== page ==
Fuel Cells – Developments and Obstacles
EconSight presentation at the Industrialisation of Hydrogen Technology Forum, Nanjing
EconSight presented the following charts and arguments at the Industrialisation of Hydrogen Technology Forum in Nanjing, hosted by the China Electrotechnical Society and the Electric Vehicle Association of Asia-Pacific. The EconSight contribution takes the fuel cell development during the last 50 years and asks why it took so long for the market to develop and for attractive products to show up. One answer is that the cooperation between development and automated mass production was more than expandable. Only the strong demand from China in recent years has decisively advanced the market.
The Invention Perspective
Fuel Cell technology is and old and mature technology, invented in the 1970s. The technology itself is not complex and various aspects have been investigated and developed to the last detail. Aspects such as bipolar plates, membrane films or catalysts are well known and have been developed thoroughly, especially in Japan, USA and Germany, as well as in South Korea and China in recent years. However, various attempts to bring the technology to the market have failed. After 50 years of development we are currently seeing the first real products and applications with significant market potential. The question is, why did it take that long and what is different today?
The Market Perspective
One of the major changes compared to previous attempts is the shift of the the main markets to China and South Korea. While Japan, Europe and the US have not been able to generate real world demand, China and also South Korea have understood the disruptive potential of a readily available and cheap electric power source, combined with the charm of a high energy storing material from renewable sources for the local markets. Huge investments by administrative bodies paved the road, generated the necessary, and in effect created the fuel cell market. However, even today there are no fully automated production lines, properly producing low priced fuel cell stacks. This was mainly due to the fact that key players were not disclosing their products. There was hardly any co-operation between fuel cell developers on the one side and automation and machinery producers on the other side. Consequently, production and automation was slowed down. It took new market rules and players to overcome these obstacles. Now, the market in China is growing at a rapid pace and the rest of the world can only watch as prices of stacks are coming down and products being launched literally every day.
The Application Perspective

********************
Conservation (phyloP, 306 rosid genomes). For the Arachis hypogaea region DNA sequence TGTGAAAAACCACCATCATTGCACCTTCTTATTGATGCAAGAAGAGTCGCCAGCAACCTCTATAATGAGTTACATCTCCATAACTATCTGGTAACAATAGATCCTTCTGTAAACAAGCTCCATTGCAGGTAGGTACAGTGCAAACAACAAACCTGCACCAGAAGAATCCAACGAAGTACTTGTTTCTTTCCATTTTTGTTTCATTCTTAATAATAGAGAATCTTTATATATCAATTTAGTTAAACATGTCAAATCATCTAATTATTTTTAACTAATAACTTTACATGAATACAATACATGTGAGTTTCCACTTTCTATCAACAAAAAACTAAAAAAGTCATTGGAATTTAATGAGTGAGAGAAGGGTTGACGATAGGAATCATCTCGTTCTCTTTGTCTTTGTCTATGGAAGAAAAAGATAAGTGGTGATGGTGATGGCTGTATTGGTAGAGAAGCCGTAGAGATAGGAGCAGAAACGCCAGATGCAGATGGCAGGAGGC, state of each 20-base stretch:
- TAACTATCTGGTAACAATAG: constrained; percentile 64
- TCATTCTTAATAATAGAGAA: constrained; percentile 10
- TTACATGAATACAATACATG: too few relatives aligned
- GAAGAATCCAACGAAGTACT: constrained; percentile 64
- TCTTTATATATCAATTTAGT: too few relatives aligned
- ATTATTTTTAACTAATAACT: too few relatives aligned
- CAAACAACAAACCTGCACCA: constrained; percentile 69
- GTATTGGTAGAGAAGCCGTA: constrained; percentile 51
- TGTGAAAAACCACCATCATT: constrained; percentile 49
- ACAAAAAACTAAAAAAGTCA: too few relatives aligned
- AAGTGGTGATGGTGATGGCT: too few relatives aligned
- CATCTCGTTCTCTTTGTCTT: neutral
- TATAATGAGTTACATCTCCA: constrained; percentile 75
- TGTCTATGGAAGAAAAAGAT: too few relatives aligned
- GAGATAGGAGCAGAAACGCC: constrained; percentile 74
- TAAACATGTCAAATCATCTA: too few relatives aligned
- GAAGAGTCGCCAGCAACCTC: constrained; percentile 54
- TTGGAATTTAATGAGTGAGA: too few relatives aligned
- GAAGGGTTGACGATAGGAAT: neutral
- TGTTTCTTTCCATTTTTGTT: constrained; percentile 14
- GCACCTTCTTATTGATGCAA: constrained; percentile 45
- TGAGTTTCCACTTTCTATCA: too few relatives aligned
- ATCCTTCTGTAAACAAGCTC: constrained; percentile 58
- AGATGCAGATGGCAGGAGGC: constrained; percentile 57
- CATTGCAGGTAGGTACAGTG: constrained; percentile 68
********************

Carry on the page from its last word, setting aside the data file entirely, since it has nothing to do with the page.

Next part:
Application focussed patents or patents claiming a specific application derived advantage are a typical sign of a product maturity. E-vehicles are the main focus of fuel cell producers, but other areas quickly follow. Applications are driving a market, if they are competitive in terms of price and regulatory aspects, such as CO2 pricing, might also drive demand. Fuel Cell applications have profited from the global climate goals , but overall prices are still too high for larger market penetration.
The Patent Perspective
The patent landscape of fuel cell manufacturing is quite typical. Years of developement, thousands of patents, at least two filing peaks in the mid 1980s and again 2006 showed the early investments and expectations in the technology. This early enthusiasm was followed by a strong decline especially in Japan and the USA. South Korea and China stepped in, cautiously at first, but with significant momentum from 2013 onwards, to develop the product further. It took until 2012 for a new wave of application patents to show up. Mainly E-Vehicles are boosting this growth, but various other areas have also increased in recent years. While this is a typical indicator of a change in the markt, it took until 2021 for the first automated production lines to be set up. Now, the first automatically produced end products are entering the market. In IP terms there are very few but important patents demonstrating this next phase of the technology.
Machine manufacturer kept their expertise secret while product designer were similarly hesitant to define product specs. This seems to have finally changed in very recent times and many relevant patents are expected be published soon. Finally, the major players set their IP instruments in motion and also new players are expected on the landscape very soon.